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QantasLink pilots accept backdated 2-year wage freeze

written by Hannah Dowling | September 27, 2021

Pilots at QantasLink have become the first major unionised cohort within the Qantas Group to accept a two-year wage freeze in light of the effect of the COVID pandemic on the industry.

According to the Australian Federation of Air Pilots, which negotiated the new enterprise agreement, the paperwork has been backdated to 2019, meaning the wage freeze period has now already passed.

As such, the 450 pilots involved will see as 2 per cent wage increase both in 2021 and 2022.

According to the union, over 90 per cent of participating QLink pilots at both Eastern Australia Airlines and Sunstate Australia Airlines voted in favour of the new enterprise agreement.

AFAP is also currently in negotiations with Qantas budget subsidiary Jetstar over its enterprise agreement with its pilots.

“The AFAP worked collaboratively with the company to conclude the enterprise bargaining discussions,” a spokesperson for the union said of the QantasLink agreement.


“We are pleased to have arrived at a pragmatic outcome for the QantasLink pilot groups.

“The AFAP’s Eastern and Sunstate pilot councils look forward to resuming negotiations towards the second half of next year in what we anticipate will be a better negotiating environment.”

The company will now lodge the necessary paperwork with the Fair Work Commission to seek agreement certification, at which point back payments should then be processed, the union said.


This process could take up to eight weeks.

It makes QantasLink pilots the first major group to negotiate and accept the wage freeze deal, since Qantas announced in May this year that it would introduce a two-year wage freeze on all new enterprise agreements across the Qantas Group, as it seeks to reduce its annual costs by $1 billion by FY23.

At that time, the flag carrier confirmed that its next round of enterprise agreements will include the two-year wage freeze, and stipulate a 2 per cent annual increase thereafter, down from 3 per cent before the COVID-19 pandemic.

“Managing costs remains a critical part of our recovery, especially given the revenue we’ve lost and the intensely competitive market we’re in,” chief executive Alan Joyce said in the ASX announcement.

At the time, trade union TWU’s national secretary Michael Kaine criticised Qantas’ decision to freeze wages and stunt future wage growth, in light of the fact that the airline welcomed over $2 billion in government bailouts since the beginning of the pandemic.

Kaine said that Qantas’ latest management decision sees the airline “acting like a dictator”, by “using public resources to shore up its position, cut jobs and impose unilateral decisions on its workforce”.

The TWU pointed out that in 2014, Qantas posted a $2.8 billion loss and imposed a similar two-year wage freeze on its workforce, from which the union believes Qantas workers’ earnings never recovered.

“There is a system of enterprise bargaining in place so that both sides can sit down and compromise,” Kaine said, adding that the wage freeze announcement “flies in the face of enterprise bargaining”.

“This year Qantas will have received $2 billion in federal government funding. On top of that the airline has wrung more public funding from state governments following recent announcements,” he said.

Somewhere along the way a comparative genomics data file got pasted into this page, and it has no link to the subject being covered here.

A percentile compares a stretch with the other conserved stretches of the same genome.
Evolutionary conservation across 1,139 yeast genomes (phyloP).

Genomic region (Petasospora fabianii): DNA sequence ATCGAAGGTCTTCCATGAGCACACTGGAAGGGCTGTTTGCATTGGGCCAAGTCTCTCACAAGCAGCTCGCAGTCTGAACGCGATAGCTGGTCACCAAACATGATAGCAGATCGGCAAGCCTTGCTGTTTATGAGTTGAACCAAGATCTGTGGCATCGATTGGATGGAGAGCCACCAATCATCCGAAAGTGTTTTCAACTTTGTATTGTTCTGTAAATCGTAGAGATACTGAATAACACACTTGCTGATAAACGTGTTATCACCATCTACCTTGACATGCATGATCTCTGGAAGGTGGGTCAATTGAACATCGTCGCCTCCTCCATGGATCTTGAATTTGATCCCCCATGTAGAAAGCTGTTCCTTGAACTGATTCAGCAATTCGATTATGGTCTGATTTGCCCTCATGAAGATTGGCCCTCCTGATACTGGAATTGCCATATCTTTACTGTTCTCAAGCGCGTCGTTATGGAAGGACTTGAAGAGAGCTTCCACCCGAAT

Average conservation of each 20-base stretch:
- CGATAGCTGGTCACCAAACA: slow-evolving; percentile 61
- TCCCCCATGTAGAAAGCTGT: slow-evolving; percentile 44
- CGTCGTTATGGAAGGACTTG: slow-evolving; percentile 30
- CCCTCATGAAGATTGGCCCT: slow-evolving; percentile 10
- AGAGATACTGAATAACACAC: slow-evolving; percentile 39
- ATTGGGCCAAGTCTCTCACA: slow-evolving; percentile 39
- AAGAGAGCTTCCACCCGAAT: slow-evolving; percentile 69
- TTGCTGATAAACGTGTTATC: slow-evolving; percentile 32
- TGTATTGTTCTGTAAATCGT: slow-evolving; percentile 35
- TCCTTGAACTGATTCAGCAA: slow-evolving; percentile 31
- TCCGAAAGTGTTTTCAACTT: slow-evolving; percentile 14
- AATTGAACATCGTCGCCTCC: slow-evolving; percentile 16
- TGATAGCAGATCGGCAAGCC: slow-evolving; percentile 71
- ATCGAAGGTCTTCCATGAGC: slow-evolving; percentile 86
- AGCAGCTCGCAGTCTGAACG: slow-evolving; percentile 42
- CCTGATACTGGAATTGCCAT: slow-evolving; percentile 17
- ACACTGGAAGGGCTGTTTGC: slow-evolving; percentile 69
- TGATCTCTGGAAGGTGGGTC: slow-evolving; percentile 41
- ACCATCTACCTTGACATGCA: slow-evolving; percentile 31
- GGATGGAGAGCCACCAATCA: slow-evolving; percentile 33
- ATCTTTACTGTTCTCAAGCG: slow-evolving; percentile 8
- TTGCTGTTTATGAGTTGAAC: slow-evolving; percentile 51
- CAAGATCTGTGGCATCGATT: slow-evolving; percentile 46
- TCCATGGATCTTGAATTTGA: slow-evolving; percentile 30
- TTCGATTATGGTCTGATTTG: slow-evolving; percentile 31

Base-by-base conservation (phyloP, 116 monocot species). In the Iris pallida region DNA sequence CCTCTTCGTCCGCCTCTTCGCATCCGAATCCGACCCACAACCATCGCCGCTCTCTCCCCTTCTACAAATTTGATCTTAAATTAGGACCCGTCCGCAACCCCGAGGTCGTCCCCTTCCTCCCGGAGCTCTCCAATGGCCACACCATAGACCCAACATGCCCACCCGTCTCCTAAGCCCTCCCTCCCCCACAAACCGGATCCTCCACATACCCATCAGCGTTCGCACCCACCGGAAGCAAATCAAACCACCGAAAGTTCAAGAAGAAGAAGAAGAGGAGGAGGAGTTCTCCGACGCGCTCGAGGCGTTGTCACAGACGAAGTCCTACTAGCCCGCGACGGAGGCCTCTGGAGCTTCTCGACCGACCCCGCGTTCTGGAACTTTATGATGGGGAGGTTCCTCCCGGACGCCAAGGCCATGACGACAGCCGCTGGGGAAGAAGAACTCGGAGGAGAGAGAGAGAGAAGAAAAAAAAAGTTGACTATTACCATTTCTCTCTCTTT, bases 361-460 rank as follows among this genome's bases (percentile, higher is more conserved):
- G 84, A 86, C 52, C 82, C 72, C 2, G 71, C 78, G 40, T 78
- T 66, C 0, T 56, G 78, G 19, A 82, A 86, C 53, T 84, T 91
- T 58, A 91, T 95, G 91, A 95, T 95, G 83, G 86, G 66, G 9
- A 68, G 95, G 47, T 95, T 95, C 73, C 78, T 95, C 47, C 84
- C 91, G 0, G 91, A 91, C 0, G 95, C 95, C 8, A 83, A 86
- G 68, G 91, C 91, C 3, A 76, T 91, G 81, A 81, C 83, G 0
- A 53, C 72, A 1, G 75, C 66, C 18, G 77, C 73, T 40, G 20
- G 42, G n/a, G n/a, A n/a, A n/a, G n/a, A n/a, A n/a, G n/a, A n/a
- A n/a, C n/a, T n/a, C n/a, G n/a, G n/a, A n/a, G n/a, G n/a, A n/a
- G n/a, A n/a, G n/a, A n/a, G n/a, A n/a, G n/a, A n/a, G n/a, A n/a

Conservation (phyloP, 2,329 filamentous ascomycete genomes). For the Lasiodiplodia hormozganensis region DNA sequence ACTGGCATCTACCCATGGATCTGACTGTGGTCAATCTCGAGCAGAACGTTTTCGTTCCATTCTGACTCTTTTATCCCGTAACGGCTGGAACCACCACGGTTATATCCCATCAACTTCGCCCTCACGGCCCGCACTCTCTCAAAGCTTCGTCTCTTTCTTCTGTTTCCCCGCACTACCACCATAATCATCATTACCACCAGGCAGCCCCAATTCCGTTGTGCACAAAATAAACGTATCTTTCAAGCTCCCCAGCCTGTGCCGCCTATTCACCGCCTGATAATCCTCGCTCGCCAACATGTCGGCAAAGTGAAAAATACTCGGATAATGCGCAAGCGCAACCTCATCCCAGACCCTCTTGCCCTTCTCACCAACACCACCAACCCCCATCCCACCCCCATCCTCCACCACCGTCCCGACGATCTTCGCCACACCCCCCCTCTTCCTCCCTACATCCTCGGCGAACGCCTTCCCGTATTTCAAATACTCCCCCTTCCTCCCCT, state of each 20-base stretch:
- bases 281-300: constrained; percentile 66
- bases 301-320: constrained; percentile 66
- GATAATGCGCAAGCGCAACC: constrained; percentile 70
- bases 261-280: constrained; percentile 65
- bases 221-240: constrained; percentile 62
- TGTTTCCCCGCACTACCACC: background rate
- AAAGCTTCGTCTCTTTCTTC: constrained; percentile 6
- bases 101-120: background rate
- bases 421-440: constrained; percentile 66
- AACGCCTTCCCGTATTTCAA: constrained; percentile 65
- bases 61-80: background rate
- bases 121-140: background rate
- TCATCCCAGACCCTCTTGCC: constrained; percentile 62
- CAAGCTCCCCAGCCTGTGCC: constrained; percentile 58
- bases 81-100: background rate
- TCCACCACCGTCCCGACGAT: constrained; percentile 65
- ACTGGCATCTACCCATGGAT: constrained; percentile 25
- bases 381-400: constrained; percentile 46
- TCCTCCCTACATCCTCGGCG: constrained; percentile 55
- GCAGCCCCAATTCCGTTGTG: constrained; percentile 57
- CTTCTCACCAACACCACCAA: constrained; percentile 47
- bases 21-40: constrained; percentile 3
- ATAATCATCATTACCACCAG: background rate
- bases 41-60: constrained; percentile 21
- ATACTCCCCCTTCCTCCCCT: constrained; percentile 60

“We cannot see the benefit of this funding for the public when it continually results in job losses, outsourced workers and lower wages.”

It comes one month after Qantas announced it posted an underlying loss before tax of $1.83 billion, due to “diabolical” operating conditions and sudden border closures in the second half of the financial year.

This was despite the airline receiving over $1.1 billion in government aid through multiple financial aid programs, including $558 million in JobKeeper wage subsidies.

Qantas saw a staggering statutory loss before tax, which includes one-off costs such as redundancy payouts and aircraft writedowns, of $2.35 billion.

“This loss shows the impact that a full year of closed international borders and more than 330 days of domestic travel restrictions had on the national carrier,” Joyce said, adding that operating conditions have “frankly been diabolical”.

“It comes on top of the significant loss we reported last year and the travel restrictions we’ve seen in the past few months. By the end of this calendar year, it’s likely COVID will cost us more than $20 billion in revenue,” Joyce said.

The flag carrier introduced $650 million in permanent long-term cost reductions over the year, with the aim of reaching $1 billion in permanent annual savings by FY23.

Over 9,400 people have permanently left Qantas since the beginning of the pandemic, more than the 8,500 previously forecast by the airline.

According to Qantas, the additional staff losses were driven by offshore job losses at airports and sale offices, the introduction of some automation, and an increase in voluntary redundancies.

Over 8,500 employees currently remain stood down from their duties, 6,000 of which are tied to Qantas’ international operations.

“We have had to make a lot of big and difficult structural changes to deal with this crisis, and that phase is mostly behind us,” Joyce said.

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